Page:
Sentencing reasons offered for youth who killed Kugluktuk woman

·4 min read
Community members held a vigil in Kugluktuk, Nunavut, after a six-month sentence for manslaughter was delivered in the brutal death of Margaret Ogina.  (Falisha Klengenberg/Facebook - image credit)
Community members held a vigil in Kugluktuk, Nunavut, after a six-month sentence for manslaughter was delivered in the brutal death of Margaret Ogina. (Falisha Klengenberg/Facebook - image credit)

The reasons for judgment regarding the killing of Margaret Ogina in Kugluktuk, Nunavut, by a minor have been made public.

The Kugluktuk woman was 46 when she died in her own home after she was brutally beaten without provocation by the youth in 2017. The youth confessed nearly two years later. The youth's name cannot be published under the Youth Criminal Justice Act.

The sentence delivered in the community earlier this month was six months in custody, six months supervision and 12 months probation, which caused outrage in Kugluktuk.

The youth, who was intoxicated at the time, believed Ogina stole her phone when the perpetrator could not find it and returned to Ogina's house where she had been earlier that day and beat the woman, court documents show. She left the victim, covered in blood and after she had stopped moving. She then stole several items, including a truck, from the victim's home.

The youth was first arrested for criminal negligence causing death, a charge which evolved into murder throughout the investigation, eventually reaching a conviction for manslaughter, Crown lawyer Gary Wool told CBC. Ogina was killed in April, 2017, and charges were announced on Jan 30, 2019.

Nunavut Court Justice Bonnie Tulloch said in her reasoning that under the Youth Criminal Justice Act she was required to sentence the perpetrator differently.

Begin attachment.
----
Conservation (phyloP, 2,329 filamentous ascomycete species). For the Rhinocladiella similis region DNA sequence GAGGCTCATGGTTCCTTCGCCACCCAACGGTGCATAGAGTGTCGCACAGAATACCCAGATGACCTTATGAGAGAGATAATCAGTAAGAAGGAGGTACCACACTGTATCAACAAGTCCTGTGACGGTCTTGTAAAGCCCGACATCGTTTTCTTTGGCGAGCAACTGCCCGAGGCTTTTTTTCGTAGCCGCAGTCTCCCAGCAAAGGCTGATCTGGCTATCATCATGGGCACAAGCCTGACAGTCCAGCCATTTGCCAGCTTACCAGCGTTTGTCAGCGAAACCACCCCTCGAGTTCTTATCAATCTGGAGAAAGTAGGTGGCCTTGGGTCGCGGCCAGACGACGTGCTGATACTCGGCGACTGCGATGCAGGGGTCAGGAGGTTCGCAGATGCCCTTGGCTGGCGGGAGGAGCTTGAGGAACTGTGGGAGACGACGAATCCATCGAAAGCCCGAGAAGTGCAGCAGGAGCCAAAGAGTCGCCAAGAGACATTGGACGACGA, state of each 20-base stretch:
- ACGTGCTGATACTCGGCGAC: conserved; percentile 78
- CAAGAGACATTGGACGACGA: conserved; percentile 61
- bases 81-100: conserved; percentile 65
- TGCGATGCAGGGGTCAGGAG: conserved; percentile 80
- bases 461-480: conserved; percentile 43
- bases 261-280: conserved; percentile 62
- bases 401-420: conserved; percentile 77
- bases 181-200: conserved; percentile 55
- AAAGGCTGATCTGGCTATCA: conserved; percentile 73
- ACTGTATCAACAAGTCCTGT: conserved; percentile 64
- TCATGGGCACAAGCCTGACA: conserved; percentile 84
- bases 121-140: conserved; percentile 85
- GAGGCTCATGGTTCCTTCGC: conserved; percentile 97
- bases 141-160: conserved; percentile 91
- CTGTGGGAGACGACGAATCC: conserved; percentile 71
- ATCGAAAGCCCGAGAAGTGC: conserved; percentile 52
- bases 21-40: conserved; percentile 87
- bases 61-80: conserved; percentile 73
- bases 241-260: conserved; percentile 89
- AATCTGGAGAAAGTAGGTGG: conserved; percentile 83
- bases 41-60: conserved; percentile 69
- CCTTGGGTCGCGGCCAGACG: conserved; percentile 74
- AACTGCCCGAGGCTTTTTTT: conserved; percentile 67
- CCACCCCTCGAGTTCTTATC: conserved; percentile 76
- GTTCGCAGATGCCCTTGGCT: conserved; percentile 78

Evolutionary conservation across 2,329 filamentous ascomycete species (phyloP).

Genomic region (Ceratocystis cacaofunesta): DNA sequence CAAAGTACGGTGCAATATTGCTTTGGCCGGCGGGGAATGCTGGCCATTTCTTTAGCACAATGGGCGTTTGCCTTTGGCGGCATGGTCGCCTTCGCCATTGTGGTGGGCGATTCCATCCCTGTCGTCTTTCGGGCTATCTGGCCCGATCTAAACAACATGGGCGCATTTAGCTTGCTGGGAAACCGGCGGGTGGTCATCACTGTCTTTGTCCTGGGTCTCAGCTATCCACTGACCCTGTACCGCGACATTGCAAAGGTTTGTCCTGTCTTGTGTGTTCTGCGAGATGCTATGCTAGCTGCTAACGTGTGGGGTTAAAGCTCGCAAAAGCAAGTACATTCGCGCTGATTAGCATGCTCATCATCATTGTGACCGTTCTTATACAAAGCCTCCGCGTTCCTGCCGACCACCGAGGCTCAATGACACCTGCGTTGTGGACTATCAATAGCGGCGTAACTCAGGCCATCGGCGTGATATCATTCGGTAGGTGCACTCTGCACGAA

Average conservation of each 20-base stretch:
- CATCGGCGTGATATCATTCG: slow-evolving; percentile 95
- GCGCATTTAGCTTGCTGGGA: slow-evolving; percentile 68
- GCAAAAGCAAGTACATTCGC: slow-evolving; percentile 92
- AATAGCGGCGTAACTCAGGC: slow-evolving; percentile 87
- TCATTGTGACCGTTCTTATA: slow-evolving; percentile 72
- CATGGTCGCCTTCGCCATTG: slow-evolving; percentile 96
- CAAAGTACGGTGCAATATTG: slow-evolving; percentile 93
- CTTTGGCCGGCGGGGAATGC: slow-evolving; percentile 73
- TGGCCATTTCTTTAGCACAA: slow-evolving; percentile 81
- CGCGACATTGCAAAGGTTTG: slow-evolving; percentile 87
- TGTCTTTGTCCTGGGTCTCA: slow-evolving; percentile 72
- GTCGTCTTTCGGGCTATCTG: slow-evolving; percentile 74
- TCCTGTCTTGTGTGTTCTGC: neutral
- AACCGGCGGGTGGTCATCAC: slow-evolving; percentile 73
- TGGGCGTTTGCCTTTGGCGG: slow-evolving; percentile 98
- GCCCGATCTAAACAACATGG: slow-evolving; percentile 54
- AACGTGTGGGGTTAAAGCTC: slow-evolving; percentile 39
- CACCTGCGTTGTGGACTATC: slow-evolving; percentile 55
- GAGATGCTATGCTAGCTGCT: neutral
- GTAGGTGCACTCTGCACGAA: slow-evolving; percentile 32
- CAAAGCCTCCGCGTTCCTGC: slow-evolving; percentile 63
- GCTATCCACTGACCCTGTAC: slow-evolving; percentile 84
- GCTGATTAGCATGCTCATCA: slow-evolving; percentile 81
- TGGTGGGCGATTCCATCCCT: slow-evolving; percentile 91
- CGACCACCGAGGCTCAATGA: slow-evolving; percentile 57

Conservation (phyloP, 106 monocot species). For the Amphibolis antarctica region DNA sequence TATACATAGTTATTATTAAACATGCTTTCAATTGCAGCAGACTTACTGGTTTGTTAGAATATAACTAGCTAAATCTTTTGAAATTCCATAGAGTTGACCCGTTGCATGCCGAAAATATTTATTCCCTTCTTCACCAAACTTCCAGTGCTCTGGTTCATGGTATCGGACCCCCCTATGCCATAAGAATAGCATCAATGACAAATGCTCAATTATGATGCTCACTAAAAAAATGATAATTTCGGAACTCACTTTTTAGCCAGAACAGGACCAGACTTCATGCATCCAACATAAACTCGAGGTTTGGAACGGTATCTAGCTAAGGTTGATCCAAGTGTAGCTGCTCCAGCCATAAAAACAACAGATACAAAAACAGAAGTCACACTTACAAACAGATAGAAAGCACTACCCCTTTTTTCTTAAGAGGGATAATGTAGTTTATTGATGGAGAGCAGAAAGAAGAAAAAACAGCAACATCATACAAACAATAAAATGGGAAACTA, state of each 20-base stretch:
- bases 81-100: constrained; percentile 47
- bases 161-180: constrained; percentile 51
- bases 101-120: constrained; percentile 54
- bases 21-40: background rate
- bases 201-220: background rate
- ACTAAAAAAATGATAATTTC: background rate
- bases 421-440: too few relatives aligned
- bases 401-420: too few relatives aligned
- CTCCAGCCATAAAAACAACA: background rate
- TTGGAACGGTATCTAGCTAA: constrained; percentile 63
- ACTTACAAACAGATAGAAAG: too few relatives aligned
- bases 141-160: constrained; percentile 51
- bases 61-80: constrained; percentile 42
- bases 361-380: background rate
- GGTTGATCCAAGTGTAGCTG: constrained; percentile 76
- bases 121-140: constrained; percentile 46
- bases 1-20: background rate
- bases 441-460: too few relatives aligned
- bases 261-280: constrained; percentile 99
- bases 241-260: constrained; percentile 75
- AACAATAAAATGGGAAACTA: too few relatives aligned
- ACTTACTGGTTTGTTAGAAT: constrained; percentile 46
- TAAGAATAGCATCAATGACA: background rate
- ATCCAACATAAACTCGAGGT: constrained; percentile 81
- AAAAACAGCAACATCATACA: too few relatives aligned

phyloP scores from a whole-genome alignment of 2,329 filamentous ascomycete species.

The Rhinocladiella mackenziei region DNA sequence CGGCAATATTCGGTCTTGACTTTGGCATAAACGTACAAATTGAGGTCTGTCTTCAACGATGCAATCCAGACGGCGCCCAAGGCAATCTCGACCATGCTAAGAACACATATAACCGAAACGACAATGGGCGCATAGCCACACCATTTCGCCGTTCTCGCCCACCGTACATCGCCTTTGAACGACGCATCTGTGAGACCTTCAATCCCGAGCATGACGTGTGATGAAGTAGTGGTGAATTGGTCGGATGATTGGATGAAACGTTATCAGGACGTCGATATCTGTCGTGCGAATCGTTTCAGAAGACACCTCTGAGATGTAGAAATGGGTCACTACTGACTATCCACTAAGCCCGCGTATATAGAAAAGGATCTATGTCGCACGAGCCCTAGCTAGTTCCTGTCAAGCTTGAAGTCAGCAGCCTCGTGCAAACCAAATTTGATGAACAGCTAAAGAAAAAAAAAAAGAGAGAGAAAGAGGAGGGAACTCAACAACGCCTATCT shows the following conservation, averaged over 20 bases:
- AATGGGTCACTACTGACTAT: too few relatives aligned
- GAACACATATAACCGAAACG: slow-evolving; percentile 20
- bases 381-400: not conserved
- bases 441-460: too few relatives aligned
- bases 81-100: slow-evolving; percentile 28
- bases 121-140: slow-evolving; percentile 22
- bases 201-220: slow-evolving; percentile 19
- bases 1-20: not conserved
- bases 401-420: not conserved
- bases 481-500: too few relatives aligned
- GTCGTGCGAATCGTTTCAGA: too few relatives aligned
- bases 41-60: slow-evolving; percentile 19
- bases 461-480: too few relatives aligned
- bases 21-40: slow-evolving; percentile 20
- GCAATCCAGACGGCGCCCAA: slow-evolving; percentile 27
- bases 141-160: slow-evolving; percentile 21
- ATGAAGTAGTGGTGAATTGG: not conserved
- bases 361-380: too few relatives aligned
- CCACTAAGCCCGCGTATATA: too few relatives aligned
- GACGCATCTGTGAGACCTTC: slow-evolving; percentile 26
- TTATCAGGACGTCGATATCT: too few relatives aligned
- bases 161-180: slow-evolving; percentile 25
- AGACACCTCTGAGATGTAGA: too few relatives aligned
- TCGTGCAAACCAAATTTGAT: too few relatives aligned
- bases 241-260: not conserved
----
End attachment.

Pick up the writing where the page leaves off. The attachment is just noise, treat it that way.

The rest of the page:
Rehabilitation the goal

Youth are considered to have a greater chance at successful rehabilitation, though they need to be held accountable, said Tulloch.

"This young person's behaviour can only be described as shocking... Serious bodily harm was easily foreseeable in these circumstances," said Tulloch.

The perpetrator had no criminal record, but has had a challenging life.

She was already a mother at the time of the crime and was removed from her adoptive parent's home for a period in her childhood, due to violence and alcohol abuse in the home.Her adoptive mother said her husband, the perpetrator's adoptive father, has served jail time for assault offences toward the adoptive mother. The perpetrator said she herself was not abused.

A court report indicated the perpetrator would be willing to engage in the rehabilitation process and willing to comply with any conditions imposed in court.

Tulloch noted that since the incident, the perpetrator says that she quit drinking alcohol and using drugs and has been concentrating on making a good life for her daughter, elements that spoke well to her chances of rehabilitation and reintegration, she said.

The youth had already spent 67 days at the youth facility in Iqaluit.

'A good person who did not deserve to die'

Tulloch said she had "carefully considered all alternatives to custody," but found that, "given the disturbing and serious nature of the facts, balanced with all of the other factors to be considered, the only fit and appropriate sentence must include further custody."

During probation, the perpetrator must not possess or consume drugs or alcohol, other than those prescribed by a doctor, may not have contact with the family of the victim and must attend meetings with a mental health worker and counsellor, among other requirements.

Tulloch said of the victim's death, "She was a good person who did not deserve to die in the manner she did. The sentence of this court can not bring her back. Her family and friends are serving a life sentence without her.... The best I can do is give everyone, including the accused and her family, closure so that healing can commence."

Wool told CBC that as soon as the verdict came down, family members of the victim inquired about appealing the six month sentence.

At a vigil held for the victim on Nov. 10 and posted on Facebook, some community members called for justice they felt wasn't being served by a sentence of this length.

CBC reached out to the family of the victim but they could not be reached by press time.

'No winners'

Emilie Coyle, executive director of the Canadian Association of Elizabeth Fry Societies, said the sentence may feel inadequate but is in line with the vision of Youth Criminal Justice Act.

She said Canada struggles with two issues: that of protecting Indigenous women, and that of trying not to over-incarcerate Indigenous offenders as a whole.

"This case is an intersection of these two issues."

More broadly, she said restorative justice and community-led solutions need to be explored further in the justice system, as do resources that communities need to prevent harm in the first place.

As for this particular case, she said: "There are no winners.There is just a lot of pain all around here."

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